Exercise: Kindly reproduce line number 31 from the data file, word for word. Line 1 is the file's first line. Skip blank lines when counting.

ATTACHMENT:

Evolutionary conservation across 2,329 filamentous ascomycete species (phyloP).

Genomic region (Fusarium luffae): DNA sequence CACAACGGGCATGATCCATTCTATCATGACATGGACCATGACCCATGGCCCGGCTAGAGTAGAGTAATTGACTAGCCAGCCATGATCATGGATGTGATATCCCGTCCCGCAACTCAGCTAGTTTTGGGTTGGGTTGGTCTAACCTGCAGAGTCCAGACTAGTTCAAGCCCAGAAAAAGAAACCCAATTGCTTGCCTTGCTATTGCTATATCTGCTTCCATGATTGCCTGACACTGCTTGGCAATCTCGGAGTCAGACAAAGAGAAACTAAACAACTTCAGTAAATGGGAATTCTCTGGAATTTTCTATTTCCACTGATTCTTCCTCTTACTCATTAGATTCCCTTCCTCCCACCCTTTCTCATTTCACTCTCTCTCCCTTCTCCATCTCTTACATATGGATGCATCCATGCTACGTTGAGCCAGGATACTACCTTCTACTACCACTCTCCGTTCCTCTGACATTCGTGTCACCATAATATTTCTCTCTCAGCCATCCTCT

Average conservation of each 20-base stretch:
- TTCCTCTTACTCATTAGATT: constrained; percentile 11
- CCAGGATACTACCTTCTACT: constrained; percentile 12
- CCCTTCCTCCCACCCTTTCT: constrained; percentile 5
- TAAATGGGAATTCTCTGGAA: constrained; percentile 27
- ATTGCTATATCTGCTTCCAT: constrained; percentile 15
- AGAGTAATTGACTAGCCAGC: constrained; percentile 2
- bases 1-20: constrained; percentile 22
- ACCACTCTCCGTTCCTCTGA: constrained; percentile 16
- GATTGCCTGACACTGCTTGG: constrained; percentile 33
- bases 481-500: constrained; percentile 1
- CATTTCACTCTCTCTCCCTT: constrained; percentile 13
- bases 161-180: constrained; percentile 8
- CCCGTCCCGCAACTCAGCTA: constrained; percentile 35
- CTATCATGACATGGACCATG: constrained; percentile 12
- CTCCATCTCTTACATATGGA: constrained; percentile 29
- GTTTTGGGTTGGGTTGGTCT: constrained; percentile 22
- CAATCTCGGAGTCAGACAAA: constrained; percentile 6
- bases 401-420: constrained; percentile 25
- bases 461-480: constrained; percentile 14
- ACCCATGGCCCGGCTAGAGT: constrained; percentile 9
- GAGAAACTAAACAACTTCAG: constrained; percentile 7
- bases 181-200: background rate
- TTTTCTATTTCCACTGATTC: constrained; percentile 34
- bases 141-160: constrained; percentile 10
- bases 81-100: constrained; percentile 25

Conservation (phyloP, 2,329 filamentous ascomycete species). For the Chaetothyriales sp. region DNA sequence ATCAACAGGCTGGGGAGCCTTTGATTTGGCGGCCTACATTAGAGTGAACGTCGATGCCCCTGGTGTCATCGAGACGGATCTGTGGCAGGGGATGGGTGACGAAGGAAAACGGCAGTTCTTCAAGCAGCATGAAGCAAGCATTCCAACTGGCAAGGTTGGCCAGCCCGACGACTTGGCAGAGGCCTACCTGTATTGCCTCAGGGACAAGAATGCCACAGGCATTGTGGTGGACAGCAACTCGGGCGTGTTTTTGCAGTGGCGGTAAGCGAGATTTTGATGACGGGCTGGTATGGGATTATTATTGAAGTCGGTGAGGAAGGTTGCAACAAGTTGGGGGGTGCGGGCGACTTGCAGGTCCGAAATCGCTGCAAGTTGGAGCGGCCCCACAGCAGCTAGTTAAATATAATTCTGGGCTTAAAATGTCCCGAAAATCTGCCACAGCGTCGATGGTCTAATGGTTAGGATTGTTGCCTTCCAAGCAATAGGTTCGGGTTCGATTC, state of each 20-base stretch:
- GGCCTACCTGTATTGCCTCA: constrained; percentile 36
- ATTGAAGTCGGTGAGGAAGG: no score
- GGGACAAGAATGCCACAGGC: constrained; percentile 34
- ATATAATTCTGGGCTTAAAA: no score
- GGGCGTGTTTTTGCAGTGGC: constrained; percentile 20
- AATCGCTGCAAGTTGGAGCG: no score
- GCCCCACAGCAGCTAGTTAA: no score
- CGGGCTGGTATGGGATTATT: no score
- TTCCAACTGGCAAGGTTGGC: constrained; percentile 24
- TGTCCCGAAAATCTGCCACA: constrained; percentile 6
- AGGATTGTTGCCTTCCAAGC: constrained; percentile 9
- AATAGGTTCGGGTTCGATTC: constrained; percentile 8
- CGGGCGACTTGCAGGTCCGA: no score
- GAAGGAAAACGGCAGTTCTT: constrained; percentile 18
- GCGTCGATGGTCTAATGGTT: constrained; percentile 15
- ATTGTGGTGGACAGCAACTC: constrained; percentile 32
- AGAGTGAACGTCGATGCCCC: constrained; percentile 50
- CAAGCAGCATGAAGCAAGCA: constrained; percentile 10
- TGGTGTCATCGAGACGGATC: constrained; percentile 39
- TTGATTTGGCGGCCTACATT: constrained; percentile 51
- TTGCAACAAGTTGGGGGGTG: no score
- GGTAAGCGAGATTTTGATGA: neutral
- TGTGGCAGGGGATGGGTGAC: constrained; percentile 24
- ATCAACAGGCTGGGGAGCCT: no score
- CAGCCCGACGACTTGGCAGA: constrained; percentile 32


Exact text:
- ATTGAAGTCGGTGAGGAAGG: no score